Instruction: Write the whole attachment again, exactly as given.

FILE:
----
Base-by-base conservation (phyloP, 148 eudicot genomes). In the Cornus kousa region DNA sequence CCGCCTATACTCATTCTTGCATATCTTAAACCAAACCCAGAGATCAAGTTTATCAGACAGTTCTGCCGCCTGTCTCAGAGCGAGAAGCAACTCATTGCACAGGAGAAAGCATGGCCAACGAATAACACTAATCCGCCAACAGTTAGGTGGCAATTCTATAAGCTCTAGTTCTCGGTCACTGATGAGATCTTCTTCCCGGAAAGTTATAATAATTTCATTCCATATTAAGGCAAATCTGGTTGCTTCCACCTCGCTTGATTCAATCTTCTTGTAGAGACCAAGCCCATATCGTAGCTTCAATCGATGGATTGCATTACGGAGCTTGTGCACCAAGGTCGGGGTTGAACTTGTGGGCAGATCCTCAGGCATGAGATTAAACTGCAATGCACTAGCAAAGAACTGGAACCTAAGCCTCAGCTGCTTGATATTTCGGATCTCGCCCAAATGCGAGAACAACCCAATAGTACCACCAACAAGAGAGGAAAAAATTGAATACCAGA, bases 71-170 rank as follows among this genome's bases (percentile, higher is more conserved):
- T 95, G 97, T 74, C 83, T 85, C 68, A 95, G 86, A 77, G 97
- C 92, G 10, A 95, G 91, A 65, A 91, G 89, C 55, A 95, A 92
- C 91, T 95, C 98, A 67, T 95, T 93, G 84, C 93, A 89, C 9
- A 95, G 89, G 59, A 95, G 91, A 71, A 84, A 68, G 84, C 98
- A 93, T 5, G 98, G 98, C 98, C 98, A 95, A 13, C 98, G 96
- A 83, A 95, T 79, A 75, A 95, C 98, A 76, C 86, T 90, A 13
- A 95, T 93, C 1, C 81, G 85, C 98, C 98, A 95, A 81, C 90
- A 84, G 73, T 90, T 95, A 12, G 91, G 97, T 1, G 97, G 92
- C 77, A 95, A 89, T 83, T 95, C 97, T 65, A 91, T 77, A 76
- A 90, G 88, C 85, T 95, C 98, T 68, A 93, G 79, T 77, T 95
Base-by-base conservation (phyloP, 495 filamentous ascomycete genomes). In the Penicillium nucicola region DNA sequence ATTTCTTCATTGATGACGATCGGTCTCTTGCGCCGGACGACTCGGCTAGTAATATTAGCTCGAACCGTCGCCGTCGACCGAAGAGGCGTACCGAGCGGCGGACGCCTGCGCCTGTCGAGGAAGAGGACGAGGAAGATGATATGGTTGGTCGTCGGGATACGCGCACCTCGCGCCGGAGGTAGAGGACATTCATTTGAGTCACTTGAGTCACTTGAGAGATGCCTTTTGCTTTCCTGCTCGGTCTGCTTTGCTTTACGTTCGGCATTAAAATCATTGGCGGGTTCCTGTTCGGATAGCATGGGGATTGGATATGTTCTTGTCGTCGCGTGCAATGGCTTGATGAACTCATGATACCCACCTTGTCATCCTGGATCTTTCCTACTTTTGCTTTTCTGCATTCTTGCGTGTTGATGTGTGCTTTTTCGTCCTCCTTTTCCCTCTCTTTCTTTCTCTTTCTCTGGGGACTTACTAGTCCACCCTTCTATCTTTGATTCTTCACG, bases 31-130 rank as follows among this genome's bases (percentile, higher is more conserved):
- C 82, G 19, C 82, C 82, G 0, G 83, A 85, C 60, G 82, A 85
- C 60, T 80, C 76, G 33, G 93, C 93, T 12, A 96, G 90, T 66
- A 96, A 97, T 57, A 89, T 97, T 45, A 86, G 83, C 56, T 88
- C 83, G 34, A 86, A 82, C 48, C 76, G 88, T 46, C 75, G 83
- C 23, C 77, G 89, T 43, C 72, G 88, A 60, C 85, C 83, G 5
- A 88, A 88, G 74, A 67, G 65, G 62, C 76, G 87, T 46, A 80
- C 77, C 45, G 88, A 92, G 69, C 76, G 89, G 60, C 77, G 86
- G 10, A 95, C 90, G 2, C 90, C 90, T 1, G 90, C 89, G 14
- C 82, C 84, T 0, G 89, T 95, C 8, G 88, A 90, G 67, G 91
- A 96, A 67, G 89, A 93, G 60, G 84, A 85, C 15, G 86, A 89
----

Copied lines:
Base-by-base conservation (phyloP, 148 eudicot genomes). In the Cornus kousa region DNA sequence CCGCCTATACTCATTCTTGCATATCTTAAACCAAACCCAGAGATCAAGTTTATCAGACAGTTCTGCCGCCTGTCTCAGAGCGAGAAGCAACTCATTGCACAGGAGAAAGCATGGCCAACGAATAACACTAATCCGCCAACAGTTAGGTGGCAATTCTATAAGCTCTAGTTCTCGGTCACTGATGAGATCTTCTTCCCGGAAAGTTATAATAATTTCATTCCATATTAAGGCAAATCTGGTTGCTTCCACCTCGCTTGATTCAATCTTCTTGTAGAGACCAAGCCCATATCGTAGCTTCAATCGATGGATTGCATTACGGAGCTTGTGCACCAAGGTCGGGGTTGAACTTGTGGGCAGATCCTCAGGCATGAGATTAAACTGCAATGCACTAGCAAAGAACTGGAACCTAAGCCTCAGCTGCTTGATATTTCGGATCTCGCCCAAATGCGAGAACAACCCAATAGTACCACCAACAAGAGAGGAAAAAATTGAATACCAGA, bases 71-170 rank as follows among this genome's bases (percentile, higher is more conserved):
- T 95, G 97, T 74, C 83, T 85, C 68, A 95, G 86, A 77, G 97
- C 92, G 10, A 95, G 91, A 65, A 91, G 89, C 55, A 95, A 92
- C 91, T 95, C 98, A 67, T 95, T 93, G 84, C 93, A 89, C 9
- A 95, G 89, G 59, A 95, G 91, A 71, A 84, A 68, G 84, C 98
- A 93, T 5, G 98, G 98, C 98, C 98, A 95, A 13, C 98, G 96
- A 83, A 95, T 79, A 75, A 95, C 98, A 76, C 86, T 90, A 13
- A 95, T 93, C 1, C 81, G 85, C 98, C 98, A 95, A 81, C 90
- A 84, G 73, T 90, T 95, A 12, G 91, G 97, T 1, G 97, G 92
- C 77, A 95, A 89, T 83, T 95, C 97, T 65, A 91, T 77, A 76
- A 90, G 88, C 85, T 95, C 98, T 68, A 93, G 79, T 77, T 95
Base-by-base conservation (phyloP, 495 filamentous ascomycete genomes). In the Penicillium nucicola region DNA sequence ATTTCTTCATTGATGACGATCGGTCTCTTGCGCCGGACGACTCGGCTAGTAATATTAGCTCGAACCGTCGCCGTCGACCGAAGAGGCGTACCGAGCGGCGGACGCCTGCGCCTGTCGAGGAAGAGGACGAGGAAGATGATATGGTTGGTCGTCGGGATACGCGCACCTCGCGCCGGAGGTAGAGGACATTCATTTGAGTCACTTGAGTCACTTGAGAGATGCCTTTTGCTTTCCTGCTCGGTCTGCTTTGCTTTACGTTCGGCATTAAAATCATTGGCGGGTTCCTGTTCGGATAGCATGGGGATTGGATATGTTCTTGTCGTCGCGTGCAATGGCTTGATGAACTCATGATACCCACCTTGTCATCCTGGATCTTTCCTACTTTTGCTTTTCTGCATTCTTGCGTGTTGATGTGTGCTTTTTCGTCCTCCTTTTCCCTCTCTTTCTTTCTCTTTCTCTGGGGACTTACTAGTCCACCCTTCTATCTTTGATTCTTCACG, bases 31-130 rank as follows among this genome's bases (percentile, higher is more conserved):
- C 82, G 19, C 82, C 82, G 0, G 83, A 85, C 60, G 82, A 85
- C 60, T 80, C 76, G 33, G 93, C 93, T 12, A 96, G 90, T 66
- A 96, A 97, T 57, A 89, T 97, T 45, A 86, G 83, C 56, T 88
- C 83, G 34, A 86, A 82, C 48, C 76, G 88, T 46, C 75, G 83
- C 23, C 77, G 89, T 43, C 72, G 88, A 60, C 85, C 83, G 5
- A 88, A 88, G 74, A 67, G 65, G 62, C 76, G 87, T 46, A 80
- C 77, C 45, G 88, A 92, G 69, C 76, G 89, G 60, C 77, G 86
- G 10, A 95, C 90, G 2, C 90, C 90, T 1, G 90, C 89, G 14
- C 82, C 84, T 0, G 89, T 95, C 8, G 88, A 90, G 67, G 91
- A 96, A 67, G 89, A 93, G 60, G 84, A 85, C 15, G 86, A 89